By CHARLES M. ARLINGHAUS
The state's decision to freeze revenue sharing payments was not a criminal act. It doesn't constitute fraud. It isn't unconstitutional. It shouldn't send your town into turmoil, and it's not even a bad idea. It may have a negative impact on the Verizon Wireless Arena, but every change in state law shouldn't lead to a lawsuit.
Manchester's bond payments on the arena are guaranteed by the city's portion of the state meals and rooms tax revenue. Neither the state nor the city is on the hook for anything other than the city's share of that payment, about $4.6 million last year.
It is a risky setup for bondholders because the state meals and rooms payments are not guaranteed and have gone up and down in their short history.
The meals and rooms tax was passed in 1967 to provide additional revenue for the state, but also for the towns. The state tinkered with the share going to towns and eventually took it all. Starting in 1995, state lawmakers decided to bring back some degree of revenue sharing.
They created a formula that started small, but dedicated most of the annual rise in revenue toward increasing the share sent to the towns. In theory, the town share of the total revenue would increase until municipalities were finally receiving 40 percent of the total. Right now, they are up to about 25 percent.
In the last budget, the governor originally proposed suspending revenue sharing entirely for two years. In the end, the Legislature proposed freezing it at 2009 levels for two years.
The state canceled the other major municipal revenue sharing program anyway, and lawmakers were convinced they couldn't cut too much more without burdening towns. Manchester Mayor Frank Guinta at the time fought to restore some of the funding for fear of defaulting on the arena's bond payments.
Any revenue sharing program goes up and goes down. This program has a history over 42 years of rising, sometimes declining, sometimes disappearing entirely. Strangely, bondholders were willing to invest in a proposition secured by such an unreliable source.
If the state behaved as it had in the past, payments would go down. If it behaved as most states do in difficult economic times, payments would go down. If the state ever passed a tax cut (less likely), payments would go down.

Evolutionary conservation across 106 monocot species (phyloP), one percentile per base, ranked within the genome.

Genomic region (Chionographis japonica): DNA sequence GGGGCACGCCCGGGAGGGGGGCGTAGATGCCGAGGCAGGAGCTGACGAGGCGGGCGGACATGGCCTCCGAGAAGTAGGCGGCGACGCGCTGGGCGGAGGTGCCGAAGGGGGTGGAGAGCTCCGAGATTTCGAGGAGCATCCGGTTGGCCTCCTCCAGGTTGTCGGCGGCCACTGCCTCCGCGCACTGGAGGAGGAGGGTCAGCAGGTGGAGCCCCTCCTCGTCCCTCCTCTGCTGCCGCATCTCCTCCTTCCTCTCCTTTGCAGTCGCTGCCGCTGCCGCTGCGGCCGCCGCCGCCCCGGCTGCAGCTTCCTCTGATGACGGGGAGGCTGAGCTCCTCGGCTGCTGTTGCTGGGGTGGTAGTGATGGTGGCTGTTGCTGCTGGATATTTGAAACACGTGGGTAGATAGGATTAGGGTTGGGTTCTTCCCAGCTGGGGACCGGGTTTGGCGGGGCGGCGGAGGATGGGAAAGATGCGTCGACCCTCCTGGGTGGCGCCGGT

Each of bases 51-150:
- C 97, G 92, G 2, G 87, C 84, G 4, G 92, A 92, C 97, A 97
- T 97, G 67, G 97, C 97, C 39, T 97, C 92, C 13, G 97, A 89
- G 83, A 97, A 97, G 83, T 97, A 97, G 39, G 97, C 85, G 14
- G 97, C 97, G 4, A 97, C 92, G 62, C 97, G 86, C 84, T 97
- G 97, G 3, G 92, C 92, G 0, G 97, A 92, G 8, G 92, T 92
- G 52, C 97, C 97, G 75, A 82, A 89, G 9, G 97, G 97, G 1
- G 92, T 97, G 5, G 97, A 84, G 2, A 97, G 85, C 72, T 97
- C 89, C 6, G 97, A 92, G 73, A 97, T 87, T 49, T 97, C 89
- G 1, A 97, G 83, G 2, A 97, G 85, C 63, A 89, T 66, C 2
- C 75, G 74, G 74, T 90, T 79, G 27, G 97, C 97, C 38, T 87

The city's bond counsel warned the state that changes to state law might cause a lawsuit. He cited a Washington case to suggest the state can't repeal a tax the city used to pay bonds. But while a state might be obligated if it used a tax to secure a bond, it is just not reasonable to think that state action can be vetoed because of what one city decided to do with its aid payment.
Just as important, there's no reason for anyone to be surprised by this action. The governor's spokesman told the Josiah Bartlett Center when we broke the story on Monday that "Moody's raised this as a risky funding scheme when this was put together, pointing out that meals and rooms revenues are not guaranteed to be constant." There's some fear that bondholders might sue, but they knew the risks at the time and don't have much cause for surprise.
The bond counsel's proposed solution is even sillier than a lawsuit. He suggests that the old version of the law be grandfathered for any city that used the payment to secure bonds. In other words, Manchester would be rewarded for taking a risky decision, while the rest of the state would operate under a different law. Payments to your town would be frozen, but not payments to Manchester.
To be fair, paying for the arena is going to be difficult for Manchester, but every city and town in the state faced similar struggles and similar budget uncertainty. Many towns noticed the financial difficulties the state was having. I think I even wrote about it once or twice.
My own town of Canterbury is a good example of the common sense of citizen selectmen. Canterbury is not particularly frugal, just average. Our taxes have gone up by an average 5 percent each year for the last 15 years. But selectmen knew that state aid was going to be cut, so they didn't count on getting it. Instead, they cut the town budget by 6 percent, and the school budget declined as well. The end result was that our property taxes went down by 8 percent, which was needed relief to people fighting a recession.
The recession has been tough on every budget. It was expected that the state would freeze aid. The right approach is the one fiscally responsible towns have taken. Long-term obligations put pressure on the rest of your budget, but it doesn't have to stop you from cutting taxes even when state aid is frozen.
Charles M. Arlinghaus is president of the Josiah Bartlett Center for Public Policy, a free-market think tank in Concord.